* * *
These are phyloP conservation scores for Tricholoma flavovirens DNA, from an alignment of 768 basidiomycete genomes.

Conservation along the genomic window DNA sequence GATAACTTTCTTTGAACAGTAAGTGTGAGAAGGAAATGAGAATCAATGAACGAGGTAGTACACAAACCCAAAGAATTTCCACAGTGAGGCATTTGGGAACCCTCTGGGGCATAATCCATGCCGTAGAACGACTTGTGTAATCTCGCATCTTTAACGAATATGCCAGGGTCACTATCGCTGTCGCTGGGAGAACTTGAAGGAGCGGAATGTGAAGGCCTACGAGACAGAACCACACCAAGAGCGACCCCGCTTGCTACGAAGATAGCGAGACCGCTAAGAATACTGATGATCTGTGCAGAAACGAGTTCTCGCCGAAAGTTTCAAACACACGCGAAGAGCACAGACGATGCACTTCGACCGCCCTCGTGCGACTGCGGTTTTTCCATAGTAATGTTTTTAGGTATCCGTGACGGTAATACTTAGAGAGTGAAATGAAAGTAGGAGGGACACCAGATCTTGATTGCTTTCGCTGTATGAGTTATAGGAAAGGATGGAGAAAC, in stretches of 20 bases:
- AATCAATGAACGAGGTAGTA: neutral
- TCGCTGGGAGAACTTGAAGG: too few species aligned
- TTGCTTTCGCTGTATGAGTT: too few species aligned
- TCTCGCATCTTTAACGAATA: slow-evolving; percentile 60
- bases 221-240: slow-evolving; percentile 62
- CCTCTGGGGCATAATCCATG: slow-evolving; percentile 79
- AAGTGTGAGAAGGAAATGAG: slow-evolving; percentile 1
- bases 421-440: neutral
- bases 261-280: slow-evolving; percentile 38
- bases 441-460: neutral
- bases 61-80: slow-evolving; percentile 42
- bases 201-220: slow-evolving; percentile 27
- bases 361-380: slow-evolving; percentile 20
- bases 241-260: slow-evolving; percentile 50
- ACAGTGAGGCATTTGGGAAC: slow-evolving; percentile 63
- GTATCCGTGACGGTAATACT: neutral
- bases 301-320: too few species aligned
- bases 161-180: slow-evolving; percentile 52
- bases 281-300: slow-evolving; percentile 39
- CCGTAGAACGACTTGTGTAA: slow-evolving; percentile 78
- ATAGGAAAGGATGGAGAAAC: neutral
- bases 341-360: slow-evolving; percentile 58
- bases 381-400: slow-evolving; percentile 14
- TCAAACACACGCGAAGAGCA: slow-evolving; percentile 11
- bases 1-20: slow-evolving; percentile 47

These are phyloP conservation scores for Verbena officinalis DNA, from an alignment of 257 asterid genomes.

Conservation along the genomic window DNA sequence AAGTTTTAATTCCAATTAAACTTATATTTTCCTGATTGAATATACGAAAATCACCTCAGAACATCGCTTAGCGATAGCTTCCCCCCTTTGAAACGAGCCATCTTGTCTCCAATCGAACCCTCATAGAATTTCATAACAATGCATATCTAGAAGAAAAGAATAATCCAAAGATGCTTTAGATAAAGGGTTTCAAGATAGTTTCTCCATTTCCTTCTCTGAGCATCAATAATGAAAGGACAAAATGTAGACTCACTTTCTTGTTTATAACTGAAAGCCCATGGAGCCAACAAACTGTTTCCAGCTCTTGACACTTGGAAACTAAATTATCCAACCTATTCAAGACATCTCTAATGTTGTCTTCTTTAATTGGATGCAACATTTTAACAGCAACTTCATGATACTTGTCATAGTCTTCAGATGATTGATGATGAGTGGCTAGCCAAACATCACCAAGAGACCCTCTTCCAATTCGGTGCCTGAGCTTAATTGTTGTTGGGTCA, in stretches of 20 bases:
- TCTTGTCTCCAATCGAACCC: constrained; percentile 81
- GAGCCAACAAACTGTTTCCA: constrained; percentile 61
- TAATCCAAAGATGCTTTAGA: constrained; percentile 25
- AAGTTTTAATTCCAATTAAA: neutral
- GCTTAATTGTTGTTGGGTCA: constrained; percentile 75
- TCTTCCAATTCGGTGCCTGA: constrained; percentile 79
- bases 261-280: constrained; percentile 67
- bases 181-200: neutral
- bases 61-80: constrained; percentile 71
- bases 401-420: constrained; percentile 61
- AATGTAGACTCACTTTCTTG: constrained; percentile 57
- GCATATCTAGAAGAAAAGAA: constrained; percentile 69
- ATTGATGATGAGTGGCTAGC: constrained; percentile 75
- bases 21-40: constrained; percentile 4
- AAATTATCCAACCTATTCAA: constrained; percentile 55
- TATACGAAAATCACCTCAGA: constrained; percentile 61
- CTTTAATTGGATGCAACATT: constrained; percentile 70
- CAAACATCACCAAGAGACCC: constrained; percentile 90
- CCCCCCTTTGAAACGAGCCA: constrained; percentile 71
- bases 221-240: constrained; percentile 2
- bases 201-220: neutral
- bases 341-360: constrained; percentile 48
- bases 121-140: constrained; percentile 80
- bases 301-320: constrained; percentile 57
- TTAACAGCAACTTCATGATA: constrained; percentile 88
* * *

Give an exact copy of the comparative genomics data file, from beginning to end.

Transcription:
These are phyloP conservation scores for Tricholoma flavovirens DNA, from an alignment of 768 basidiomycete genomes.

Conservation along the genomic window DNA sequence GATAACTTTCTTTGAACAGTAAGTGTGAGAAGGAAATGAGAATCAATGAACGAGGTAGTACACAAACCCAAAGAATTTCCACAGTGAGGCATTTGGGAACCCTCTGGGGCATAATCCATGCCGTAGAACGACTTGTGTAATCTCGCATCTTTAACGAATATGCCAGGGTCACTATCGCTGTCGCTGGGAGAACTTGAAGGAGCGGAATGTGAAGGCCTACGAGACAGAACCACACCAAGAGCGACCCCGCTTGCTACGAAGATAGCGAGACCGCTAAGAATACTGATGATCTGTGCAGAAACGAGTTCTCGCCGAAAGTTTCAAACACACGCGAAGAGCACAGACGATGCACTTCGACCGCCCTCGTGCGACTGCGGTTTTTCCATAGTAATGTTTTTAGGTATCCGTGACGGTAATACTTAGAGAGTGAAATGAAAGTAGGAGGGACACCAGATCTTGATTGCTTTCGCTGTATGAGTTATAGGAAAGGATGGAGAAAC, in stretches of 20 bases:
- AATCAATGAACGAGGTAGTA: neutral
- TCGCTGGGAGAACTTGAAGG: too few species aligned
- TTGCTTTCGCTGTATGAGTT: too few species aligned
- TCTCGCATCTTTAACGAATA: slow-evolving; percentile 60
- bases 221-240: slow-evolving; percentile 62
- CCTCTGGGGCATAATCCATG: slow-evolving; percentile 79
- AAGTGTGAGAAGGAAATGAG: slow-evolving; percentile 1
- bases 421-440: neutral
- bases 261-280: slow-evolving; percentile 38
- bases 441-460: neutral
- bases 61-80: slow-evolving; percentile 42
- bases 201-220: slow-evolving; percentile 27
- bases 361-380: slow-evolving; percentile 20
- bases 241-260: slow-evolving; percentile 50
- ACAGTGAGGCATTTGGGAAC: slow-evolving; percentile 63
- GTATCCGTGACGGTAATACT: neutral
- bases 301-320: too few species aligned
- bases 161-180: slow-evolving; percentile 52
- bases 281-300: slow-evolving; percentile 39
- CCGTAGAACGACTTGTGTAA: slow-evolving; percentile 78
- ATAGGAAAGGATGGAGAAAC: neutral
- bases 341-360: slow-evolving; percentile 58
- bases 381-400: slow-evolving; percentile 14
- TCAAACACACGCGAAGAGCA: slow-evolving; percentile 11
- bases 1-20: slow-evolving; percentile 47

These are phyloP conservation scores for Verbena officinalis DNA, from an alignment of 257 asterid genomes.

Conservation along the genomic window DNA sequence AAGTTTTAATTCCAATTAAACTTATATTTTCCTGATTGAATATACGAAAATCACCTCAGAACATCGCTTAGCGATAGCTTCCCCCCTTTGAAACGAGCCATCTTGTCTCCAATCGAACCCTCATAGAATTTCATAACAATGCATATCTAGAAGAAAAGAATAATCCAAAGATGCTTTAGATAAAGGGTTTCAAGATAGTTTCTCCATTTCCTTCTCTGAGCATCAATAATGAAAGGACAAAATGTAGACTCACTTTCTTGTTTATAACTGAAAGCCCATGGAGCCAACAAACTGTTTCCAGCTCTTGACACTTGGAAACTAAATTATCCAACCTATTCAAGACATCTCTAATGTTGTCTTCTTTAATTGGATGCAACATTTTAACAGCAACTTCATGATACTTGTCATAGTCTTCAGATGATTGATGATGAGTGGCTAGCCAAACATCACCAAGAGACCCTCTTCCAATTCGGTGCCTGAGCTTAATTGTTGTTGGGTCA, in stretches of 20 bases:
- TCTTGTCTCCAATCGAACCC: constrained; percentile 81
- GAGCCAACAAACTGTTTCCA: constrained; percentile 61
- TAATCCAAAGATGCTTTAGA: constrained; percentile 25
- AAGTTTTAATTCCAATTAAA: neutral
- GCTTAATTGTTGTTGGGTCA: constrained; percentile 75
- TCTTCCAATTCGGTGCCTGA: constrained; percentile 79
- bases 261-280: constrained; percentile 67
- bases 181-200: neutral
- bases 61-80: constrained; percentile 71
- bases 401-420: constrained; percentile 61
- AATGTAGACTCACTTTCTTG: constrained; percentile 57
- GCATATCTAGAAGAAAAGAA: constrained; percentile 69
- ATTGATGATGAGTGGCTAGC: constrained; percentile 75
- bases 21-40: constrained; percentile 4
- AAATTATCCAACCTATTCAA: constrained; percentile 55
- TATACGAAAATCACCTCAGA: constrained; percentile 61
- CTTTAATTGGATGCAACATT: constrained; percentile 70
- CAAACATCACCAAGAGACCC: constrained; percentile 90
- CCCCCCTTTGAAACGAGCCA: constrained; percentile 71
- bases 221-240: constrained; percentile 2
- bases 201-220: neutral
- bases 341-360: constrained; percentile 48
- bases 121-140: constrained; percentile 80
- bases 301-320: constrained; percentile 57
- TTAACAGCAACTTCATGATA: constrained; percentile 88